Translation: Meng Hao Ran #3: Waiting for Ding
This poem is difficult for me to translate into Western forms. Each ideograph is laden with an entire lines’ worth of meaning if translated into English, yet to expand the poem in this way would betray the simplicity and compactness of the original poem’s form. My adaptation is in familiar iambic pentameter with a rhyme scheme no more haphazard than that of the original.
Below is the poem in simplified Chinese characters, with the pinyin transcription so you can get a sense of the original rhyme scheme . Next is a word for word translation, with a fairly literal sense translation line by line.
Waiting for Ding
From western peaks the sunset fades away.
The golden gorges plunging into darkness.
The moon among the pines brings evening’s coolness;
The sounds of wind and water fill the stillness.
The woodsmen have returned, spent from their day。
The birds are settling on their misty perches.
My honored guest tonight will come and stay.
I take my qin and wait along the way.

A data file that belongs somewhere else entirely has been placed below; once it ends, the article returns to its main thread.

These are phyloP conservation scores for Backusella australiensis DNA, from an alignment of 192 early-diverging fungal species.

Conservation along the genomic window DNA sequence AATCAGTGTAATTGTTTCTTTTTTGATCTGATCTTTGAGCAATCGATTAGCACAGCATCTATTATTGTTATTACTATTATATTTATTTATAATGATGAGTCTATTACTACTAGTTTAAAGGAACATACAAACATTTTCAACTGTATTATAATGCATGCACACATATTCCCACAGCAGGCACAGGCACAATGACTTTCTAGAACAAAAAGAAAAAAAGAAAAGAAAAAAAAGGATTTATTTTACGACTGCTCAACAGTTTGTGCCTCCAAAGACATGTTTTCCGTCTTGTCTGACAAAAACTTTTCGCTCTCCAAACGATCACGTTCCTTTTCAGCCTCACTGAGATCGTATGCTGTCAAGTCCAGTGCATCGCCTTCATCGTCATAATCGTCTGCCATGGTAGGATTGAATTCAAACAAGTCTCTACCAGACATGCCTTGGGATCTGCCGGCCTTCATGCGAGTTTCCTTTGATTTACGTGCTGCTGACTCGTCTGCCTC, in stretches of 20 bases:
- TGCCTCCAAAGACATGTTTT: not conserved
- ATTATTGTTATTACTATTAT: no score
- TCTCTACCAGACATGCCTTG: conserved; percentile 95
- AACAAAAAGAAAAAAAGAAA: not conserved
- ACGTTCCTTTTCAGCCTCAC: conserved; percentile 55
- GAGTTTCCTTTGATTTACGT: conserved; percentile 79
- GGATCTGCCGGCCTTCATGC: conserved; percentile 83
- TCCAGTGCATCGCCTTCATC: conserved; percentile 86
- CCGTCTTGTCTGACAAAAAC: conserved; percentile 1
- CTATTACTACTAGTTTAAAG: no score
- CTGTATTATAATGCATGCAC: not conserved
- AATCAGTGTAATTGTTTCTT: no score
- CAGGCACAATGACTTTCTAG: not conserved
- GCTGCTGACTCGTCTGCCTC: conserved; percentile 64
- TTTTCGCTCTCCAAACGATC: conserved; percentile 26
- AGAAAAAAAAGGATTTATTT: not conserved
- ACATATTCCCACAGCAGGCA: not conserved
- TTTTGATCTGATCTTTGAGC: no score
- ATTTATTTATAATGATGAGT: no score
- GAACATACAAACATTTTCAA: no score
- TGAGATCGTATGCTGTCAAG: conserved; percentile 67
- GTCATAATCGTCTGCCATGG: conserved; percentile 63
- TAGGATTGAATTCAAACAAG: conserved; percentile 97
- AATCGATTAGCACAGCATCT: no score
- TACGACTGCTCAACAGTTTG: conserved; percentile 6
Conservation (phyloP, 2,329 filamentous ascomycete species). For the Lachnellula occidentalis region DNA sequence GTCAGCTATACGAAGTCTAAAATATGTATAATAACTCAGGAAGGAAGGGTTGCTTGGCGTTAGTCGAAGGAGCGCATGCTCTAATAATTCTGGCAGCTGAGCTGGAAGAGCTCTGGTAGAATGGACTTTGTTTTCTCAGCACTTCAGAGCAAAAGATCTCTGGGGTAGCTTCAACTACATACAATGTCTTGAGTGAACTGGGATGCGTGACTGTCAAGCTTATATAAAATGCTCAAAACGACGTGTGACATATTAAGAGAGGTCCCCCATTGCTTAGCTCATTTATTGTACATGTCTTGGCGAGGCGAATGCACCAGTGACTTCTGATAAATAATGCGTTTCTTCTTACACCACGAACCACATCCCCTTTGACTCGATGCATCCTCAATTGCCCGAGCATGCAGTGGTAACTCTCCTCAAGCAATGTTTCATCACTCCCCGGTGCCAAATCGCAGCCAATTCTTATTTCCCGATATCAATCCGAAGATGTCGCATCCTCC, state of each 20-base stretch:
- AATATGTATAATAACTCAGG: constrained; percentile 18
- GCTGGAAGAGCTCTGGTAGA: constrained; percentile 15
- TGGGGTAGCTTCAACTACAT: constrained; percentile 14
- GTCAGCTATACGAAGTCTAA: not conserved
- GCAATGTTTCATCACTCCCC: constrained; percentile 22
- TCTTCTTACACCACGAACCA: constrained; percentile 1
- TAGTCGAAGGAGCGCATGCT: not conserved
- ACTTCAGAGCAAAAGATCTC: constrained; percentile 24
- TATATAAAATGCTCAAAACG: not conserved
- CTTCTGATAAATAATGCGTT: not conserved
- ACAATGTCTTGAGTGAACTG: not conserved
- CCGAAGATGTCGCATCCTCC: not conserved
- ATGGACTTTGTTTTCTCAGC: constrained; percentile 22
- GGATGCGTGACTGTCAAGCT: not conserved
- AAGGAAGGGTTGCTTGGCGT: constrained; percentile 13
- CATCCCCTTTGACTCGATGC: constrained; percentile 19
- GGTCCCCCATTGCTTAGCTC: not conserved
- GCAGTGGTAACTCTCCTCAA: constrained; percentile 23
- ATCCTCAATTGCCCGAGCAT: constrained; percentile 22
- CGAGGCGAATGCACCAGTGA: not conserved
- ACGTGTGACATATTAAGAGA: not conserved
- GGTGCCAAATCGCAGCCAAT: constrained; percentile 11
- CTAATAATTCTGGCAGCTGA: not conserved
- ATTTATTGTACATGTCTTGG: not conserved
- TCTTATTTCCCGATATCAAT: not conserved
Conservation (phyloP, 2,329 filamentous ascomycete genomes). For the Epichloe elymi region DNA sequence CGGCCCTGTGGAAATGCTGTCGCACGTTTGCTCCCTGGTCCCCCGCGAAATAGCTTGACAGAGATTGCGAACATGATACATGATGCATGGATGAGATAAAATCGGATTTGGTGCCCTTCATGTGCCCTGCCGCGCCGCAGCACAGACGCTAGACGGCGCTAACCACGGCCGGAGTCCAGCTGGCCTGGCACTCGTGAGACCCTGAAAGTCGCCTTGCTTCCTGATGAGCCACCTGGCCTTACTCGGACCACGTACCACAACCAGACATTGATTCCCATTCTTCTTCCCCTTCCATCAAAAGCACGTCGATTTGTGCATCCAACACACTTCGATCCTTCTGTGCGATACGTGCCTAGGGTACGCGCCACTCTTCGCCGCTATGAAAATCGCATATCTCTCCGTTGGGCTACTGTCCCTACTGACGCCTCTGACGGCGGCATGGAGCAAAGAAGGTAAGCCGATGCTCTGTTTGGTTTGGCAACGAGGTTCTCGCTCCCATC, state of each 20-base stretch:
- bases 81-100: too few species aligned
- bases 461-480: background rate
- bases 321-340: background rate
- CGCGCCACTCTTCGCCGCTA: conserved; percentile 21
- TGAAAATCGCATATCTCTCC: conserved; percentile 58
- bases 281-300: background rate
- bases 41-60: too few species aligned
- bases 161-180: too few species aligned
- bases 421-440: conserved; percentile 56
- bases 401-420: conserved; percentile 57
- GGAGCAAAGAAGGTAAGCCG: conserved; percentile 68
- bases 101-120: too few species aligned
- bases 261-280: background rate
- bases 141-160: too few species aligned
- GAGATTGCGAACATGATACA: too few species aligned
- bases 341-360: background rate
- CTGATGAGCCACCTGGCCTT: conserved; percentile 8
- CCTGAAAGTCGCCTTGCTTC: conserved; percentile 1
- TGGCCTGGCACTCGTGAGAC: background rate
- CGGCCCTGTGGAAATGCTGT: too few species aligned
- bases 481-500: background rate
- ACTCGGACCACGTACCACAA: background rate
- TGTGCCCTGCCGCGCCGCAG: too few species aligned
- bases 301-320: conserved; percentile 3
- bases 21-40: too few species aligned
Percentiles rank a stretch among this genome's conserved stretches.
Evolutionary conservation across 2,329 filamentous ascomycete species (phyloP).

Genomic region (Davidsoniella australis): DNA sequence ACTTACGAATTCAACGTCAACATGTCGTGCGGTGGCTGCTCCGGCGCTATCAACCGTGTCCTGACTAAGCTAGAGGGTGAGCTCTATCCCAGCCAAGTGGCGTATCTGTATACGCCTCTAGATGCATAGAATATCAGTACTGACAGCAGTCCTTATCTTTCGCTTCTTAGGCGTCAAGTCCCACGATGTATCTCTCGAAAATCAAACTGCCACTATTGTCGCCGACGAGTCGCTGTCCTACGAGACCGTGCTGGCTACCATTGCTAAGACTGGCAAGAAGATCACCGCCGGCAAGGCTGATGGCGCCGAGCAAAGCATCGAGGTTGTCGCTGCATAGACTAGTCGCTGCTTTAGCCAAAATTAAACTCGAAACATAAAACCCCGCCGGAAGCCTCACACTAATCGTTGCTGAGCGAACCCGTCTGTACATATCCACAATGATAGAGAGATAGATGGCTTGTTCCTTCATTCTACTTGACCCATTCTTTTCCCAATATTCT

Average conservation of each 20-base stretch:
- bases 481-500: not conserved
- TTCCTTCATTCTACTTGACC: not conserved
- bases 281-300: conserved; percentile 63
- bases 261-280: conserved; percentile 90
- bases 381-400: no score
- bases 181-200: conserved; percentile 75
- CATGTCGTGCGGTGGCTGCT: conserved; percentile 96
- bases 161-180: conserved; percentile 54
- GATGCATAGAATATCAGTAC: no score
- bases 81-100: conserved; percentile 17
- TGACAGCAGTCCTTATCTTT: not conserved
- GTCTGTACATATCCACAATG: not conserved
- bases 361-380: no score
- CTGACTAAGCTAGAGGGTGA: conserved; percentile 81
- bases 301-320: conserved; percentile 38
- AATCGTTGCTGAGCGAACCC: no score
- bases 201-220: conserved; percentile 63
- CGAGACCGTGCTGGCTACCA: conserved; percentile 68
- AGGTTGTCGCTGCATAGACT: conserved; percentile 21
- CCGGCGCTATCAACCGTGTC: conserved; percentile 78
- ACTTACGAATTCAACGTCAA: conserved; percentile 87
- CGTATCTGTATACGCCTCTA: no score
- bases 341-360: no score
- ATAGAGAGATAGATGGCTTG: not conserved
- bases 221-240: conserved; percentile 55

夕阳度西岭 Xi1 yang2 du4 xi1 ling3
群壑 倏已暝 Qun2 he4 shu1 yi3 ming2
松月生夜凉 Song1 yue4 sheng1 ye4 liang2
风泉满情听 Feng1 quan2 man3 qing1 ting1
樵人归欲尽 Qiao2 ren2 gui1 yu4 jin4
烟鸟栖初定 Yan1 niao3 qi1 chu1 ding4
之子期宿来 Zhi1 zi3 qi1 su4 lai2
孤琴候箩径 Gu1 qin2 hou4 luo2 jing4
Sunset sun limit west range
the setting sun defines the western range of mountains
Group gully valley swiftly then dark
Then quickly all the ravines grow dark
Pine moon begin night cool
The moon among the pines brings forth the cool of the evening
Wind spring fill clear hear
the wind is full of the bubbling sounds of a spring
Woodsmen return almost exhausted
the woodgatherers return almost exhausted
Mist birds perch first stable
In the mist the birds settle on their perches
This person expect visit come
An overnight guest is expected
Alone qin wait creeping plant turning/ path
i and my qin wait on the ivy-covered path